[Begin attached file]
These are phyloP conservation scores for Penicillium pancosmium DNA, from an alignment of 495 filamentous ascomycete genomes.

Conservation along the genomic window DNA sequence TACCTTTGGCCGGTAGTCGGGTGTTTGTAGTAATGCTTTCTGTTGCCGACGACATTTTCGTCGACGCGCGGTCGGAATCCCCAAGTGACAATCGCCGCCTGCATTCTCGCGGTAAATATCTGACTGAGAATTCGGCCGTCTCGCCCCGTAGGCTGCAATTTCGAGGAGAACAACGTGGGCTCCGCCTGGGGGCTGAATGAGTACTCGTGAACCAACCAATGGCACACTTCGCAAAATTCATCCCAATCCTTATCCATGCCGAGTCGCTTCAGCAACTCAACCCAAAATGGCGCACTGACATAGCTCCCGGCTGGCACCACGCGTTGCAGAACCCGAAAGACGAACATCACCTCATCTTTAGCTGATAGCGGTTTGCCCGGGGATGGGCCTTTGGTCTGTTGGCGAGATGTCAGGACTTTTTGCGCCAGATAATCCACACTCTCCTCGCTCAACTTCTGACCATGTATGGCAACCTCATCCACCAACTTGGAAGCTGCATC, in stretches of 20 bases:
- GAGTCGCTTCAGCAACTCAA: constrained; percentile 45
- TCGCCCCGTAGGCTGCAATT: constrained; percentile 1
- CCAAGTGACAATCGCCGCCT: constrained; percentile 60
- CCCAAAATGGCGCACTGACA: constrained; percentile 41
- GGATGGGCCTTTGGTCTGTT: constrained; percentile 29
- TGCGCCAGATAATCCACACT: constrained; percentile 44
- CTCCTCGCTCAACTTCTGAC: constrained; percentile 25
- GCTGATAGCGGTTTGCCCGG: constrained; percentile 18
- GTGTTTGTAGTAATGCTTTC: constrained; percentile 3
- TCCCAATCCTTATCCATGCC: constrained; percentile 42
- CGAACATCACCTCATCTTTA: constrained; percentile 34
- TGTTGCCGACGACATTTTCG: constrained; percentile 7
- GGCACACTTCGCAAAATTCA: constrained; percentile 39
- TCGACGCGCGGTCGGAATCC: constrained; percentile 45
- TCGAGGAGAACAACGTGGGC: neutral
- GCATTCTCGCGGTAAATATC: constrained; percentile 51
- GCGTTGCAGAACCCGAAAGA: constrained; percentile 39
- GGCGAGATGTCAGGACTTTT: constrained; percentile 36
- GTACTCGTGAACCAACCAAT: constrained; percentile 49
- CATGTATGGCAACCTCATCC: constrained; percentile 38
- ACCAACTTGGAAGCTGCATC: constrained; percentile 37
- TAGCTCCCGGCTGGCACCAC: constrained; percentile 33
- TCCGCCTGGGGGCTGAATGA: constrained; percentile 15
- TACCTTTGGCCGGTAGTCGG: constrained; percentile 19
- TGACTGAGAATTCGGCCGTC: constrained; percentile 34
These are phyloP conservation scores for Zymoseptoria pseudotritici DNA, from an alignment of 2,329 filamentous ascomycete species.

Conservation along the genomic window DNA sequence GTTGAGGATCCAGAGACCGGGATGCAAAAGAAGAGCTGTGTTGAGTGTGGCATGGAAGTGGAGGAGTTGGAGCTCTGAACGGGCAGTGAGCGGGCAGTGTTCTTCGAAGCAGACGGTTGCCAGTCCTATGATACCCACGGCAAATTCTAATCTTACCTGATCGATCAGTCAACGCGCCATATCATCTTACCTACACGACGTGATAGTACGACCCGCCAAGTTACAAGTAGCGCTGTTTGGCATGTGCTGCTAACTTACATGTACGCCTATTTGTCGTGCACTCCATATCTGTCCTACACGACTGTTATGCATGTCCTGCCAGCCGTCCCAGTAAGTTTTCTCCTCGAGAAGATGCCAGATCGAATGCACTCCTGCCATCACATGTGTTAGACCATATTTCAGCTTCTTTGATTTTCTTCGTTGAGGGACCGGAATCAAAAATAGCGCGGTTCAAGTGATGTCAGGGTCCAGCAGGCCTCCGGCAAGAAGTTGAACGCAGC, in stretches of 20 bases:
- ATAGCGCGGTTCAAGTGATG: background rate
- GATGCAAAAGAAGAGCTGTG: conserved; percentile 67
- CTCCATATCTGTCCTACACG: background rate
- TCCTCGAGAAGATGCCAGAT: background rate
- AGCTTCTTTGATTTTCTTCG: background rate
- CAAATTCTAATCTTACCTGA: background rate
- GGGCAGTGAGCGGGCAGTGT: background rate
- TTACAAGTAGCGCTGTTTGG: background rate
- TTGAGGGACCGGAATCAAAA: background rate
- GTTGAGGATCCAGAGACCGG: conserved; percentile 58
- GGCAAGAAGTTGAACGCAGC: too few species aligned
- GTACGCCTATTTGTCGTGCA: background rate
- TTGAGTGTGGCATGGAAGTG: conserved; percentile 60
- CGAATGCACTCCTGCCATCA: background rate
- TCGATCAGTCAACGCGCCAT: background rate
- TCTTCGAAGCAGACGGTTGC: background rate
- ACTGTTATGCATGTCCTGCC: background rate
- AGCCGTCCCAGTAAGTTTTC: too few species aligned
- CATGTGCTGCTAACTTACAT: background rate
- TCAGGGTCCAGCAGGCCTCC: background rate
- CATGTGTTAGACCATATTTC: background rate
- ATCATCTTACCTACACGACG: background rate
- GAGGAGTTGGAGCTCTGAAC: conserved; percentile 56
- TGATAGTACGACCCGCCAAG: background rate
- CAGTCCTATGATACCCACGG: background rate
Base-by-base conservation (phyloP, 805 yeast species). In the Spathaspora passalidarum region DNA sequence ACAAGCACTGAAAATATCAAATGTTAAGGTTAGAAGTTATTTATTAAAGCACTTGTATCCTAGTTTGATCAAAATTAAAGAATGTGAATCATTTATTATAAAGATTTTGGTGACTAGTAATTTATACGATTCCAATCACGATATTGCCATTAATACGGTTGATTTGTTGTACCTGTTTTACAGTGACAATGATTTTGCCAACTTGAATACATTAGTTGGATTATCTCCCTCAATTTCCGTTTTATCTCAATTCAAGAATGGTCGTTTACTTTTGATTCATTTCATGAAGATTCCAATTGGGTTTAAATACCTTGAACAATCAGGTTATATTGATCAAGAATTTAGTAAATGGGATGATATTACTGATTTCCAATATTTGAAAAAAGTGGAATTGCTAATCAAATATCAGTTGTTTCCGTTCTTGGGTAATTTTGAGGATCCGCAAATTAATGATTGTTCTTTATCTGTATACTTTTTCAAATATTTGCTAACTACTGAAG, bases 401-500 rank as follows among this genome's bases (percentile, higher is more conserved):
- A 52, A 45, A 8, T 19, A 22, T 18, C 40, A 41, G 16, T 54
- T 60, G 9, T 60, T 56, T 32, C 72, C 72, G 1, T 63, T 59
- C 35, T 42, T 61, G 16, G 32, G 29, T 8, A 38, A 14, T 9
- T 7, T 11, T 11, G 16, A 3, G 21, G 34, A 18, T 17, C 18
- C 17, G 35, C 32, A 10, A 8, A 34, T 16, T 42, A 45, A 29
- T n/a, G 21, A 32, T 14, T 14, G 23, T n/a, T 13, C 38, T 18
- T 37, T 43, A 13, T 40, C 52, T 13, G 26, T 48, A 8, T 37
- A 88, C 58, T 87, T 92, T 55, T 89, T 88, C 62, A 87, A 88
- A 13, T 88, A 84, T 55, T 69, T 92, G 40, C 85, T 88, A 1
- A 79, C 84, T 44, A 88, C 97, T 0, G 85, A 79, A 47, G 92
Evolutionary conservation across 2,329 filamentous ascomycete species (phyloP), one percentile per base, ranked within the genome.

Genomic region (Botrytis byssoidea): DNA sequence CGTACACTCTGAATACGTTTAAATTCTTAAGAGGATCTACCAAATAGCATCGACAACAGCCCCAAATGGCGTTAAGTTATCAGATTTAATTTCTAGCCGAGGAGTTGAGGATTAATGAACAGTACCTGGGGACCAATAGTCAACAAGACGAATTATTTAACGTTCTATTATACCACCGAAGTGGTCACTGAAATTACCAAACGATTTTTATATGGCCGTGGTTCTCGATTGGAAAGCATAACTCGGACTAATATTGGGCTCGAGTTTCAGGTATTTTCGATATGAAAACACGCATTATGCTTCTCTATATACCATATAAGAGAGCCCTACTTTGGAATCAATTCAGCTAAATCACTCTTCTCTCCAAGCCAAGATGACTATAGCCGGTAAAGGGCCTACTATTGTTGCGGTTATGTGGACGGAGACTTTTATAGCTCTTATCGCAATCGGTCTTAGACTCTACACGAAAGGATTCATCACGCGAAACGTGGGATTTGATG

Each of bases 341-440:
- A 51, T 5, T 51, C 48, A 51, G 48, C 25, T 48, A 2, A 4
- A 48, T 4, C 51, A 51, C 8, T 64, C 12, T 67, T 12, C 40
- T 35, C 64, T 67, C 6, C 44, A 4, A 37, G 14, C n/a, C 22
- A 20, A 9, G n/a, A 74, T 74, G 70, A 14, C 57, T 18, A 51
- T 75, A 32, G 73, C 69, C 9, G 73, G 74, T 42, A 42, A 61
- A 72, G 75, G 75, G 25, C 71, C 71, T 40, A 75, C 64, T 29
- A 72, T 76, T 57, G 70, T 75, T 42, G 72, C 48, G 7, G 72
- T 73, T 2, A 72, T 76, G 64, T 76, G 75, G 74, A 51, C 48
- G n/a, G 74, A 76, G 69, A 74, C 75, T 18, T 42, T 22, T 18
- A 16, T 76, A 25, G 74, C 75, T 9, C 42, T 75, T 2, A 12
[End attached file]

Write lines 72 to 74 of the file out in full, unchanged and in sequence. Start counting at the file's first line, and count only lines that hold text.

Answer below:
- A 20, A 9, G n/a, A 74, T 74, G 70, A 14, C 57, T 18, A 51
- T 75, A 32, G 73, C 69, C 9, G 73, G 74, T 42, A 42, A 61
- A 72, G 75, G 75, G 25, C 71, C 71, T 40, A 75, C 64, T 29